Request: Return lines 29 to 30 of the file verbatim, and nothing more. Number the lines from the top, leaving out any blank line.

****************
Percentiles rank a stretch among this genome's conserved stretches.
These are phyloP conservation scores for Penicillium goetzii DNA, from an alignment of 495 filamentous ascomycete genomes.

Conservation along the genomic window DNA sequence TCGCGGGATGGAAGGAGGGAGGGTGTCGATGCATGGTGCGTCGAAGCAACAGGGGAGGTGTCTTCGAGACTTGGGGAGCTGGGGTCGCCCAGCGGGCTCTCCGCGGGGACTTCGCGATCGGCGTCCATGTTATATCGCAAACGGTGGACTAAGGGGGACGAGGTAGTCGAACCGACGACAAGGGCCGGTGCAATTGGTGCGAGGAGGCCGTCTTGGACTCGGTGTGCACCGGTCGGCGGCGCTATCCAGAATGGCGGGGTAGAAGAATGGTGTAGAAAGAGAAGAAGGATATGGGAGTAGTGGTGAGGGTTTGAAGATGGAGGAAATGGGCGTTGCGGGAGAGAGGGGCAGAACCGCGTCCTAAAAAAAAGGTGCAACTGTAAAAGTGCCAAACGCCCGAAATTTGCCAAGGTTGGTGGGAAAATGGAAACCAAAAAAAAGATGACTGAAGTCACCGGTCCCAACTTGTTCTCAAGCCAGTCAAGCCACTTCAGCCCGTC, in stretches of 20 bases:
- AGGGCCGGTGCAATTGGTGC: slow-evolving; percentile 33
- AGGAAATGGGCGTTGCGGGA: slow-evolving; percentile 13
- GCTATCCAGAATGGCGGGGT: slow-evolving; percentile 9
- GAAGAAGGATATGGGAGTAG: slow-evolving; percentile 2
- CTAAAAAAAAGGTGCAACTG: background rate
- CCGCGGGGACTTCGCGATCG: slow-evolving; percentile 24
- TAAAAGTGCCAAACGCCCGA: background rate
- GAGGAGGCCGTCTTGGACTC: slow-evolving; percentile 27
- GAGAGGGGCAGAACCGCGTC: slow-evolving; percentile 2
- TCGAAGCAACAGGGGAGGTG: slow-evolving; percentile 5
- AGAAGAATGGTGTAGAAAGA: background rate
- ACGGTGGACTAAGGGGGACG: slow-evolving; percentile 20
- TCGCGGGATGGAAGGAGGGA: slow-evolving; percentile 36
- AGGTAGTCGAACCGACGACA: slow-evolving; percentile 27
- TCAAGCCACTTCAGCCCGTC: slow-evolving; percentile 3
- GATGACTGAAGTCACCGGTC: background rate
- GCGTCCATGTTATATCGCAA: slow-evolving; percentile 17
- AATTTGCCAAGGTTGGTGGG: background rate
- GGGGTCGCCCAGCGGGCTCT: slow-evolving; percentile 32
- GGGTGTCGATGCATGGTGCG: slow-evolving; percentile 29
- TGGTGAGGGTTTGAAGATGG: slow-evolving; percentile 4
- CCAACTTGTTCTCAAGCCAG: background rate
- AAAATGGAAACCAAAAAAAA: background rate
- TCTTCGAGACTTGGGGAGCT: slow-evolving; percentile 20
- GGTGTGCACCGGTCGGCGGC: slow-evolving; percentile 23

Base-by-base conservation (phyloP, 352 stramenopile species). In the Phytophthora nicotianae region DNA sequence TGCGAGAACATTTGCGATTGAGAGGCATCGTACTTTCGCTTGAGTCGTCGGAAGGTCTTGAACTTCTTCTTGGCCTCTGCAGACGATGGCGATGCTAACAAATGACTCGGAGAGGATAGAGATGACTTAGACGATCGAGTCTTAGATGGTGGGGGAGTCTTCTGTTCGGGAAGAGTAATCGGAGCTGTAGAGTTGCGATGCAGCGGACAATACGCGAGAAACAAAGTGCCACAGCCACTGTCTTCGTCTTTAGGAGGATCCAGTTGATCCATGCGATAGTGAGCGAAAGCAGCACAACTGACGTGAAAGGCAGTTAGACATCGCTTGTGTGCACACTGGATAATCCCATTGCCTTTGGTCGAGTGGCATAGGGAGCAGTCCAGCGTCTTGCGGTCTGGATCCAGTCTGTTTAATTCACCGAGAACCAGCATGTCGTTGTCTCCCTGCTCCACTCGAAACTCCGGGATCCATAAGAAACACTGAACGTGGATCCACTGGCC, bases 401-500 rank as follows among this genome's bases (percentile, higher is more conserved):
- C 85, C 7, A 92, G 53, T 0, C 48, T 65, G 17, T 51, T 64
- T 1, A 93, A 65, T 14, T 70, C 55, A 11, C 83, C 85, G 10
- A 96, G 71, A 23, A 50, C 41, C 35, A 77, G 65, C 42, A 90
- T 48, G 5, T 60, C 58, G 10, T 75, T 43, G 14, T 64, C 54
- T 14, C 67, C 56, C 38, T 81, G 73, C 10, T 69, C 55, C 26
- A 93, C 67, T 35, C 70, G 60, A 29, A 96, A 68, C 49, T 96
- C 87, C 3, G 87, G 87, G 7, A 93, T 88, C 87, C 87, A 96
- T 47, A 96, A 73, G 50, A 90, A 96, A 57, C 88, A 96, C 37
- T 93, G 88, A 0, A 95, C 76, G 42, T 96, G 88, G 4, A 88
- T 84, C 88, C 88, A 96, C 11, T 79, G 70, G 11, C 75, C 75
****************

Base-by-base conservation (phyloP, 352 stramenopile species). In the Phytophthora nicotianae region DNA sequence TGCGAGAACATTTGCGATTGAGAGGCATCGTACTTTCGCTTGAGTCGTCGGAAGGTCTTGAACTTCTTCTTGGCCTCTGCAGACGATGGCGATGCTAACAAATGACTCGGAGAGGATAGAGATGACTTAGACGATCGAGTCTTAGATGGTGGGGGAGTCTTCTGTTCGGGAAGAGTAATCGGAGCTGTAGAGTTGCGATGCAGCGGACAATACGCGAGAAACAAAGTGCCACAGCCACTGTCTTCGTCTTTAGGAGGATCCAGTTGATCCATGCGATAGTGAGCGAAAGCAGCACAACTGACGTGAAAGGCAGTTAGACATCGCTTGTGTGCACACTGGATAATCCCATTGCCTTTGGTCGAGTGGCATAGGGAGCAGTCCAGCGTCTTGCGGTCTGGATCCAGTCTGTTTAATTCACCGAGAACCAGCATGTCGTTGTCTCCCTGCTCCACTCGAAACTCCGGGATCCATAAGAAACACTGAACGTGGATCCACTGGCC, bases 401-500 rank as follows among this genome's bases (percentile, higher is more conserved):
- C 85, C 7, A 92, G 53, T 0, C 48, T 65, G 17, T 51, T 64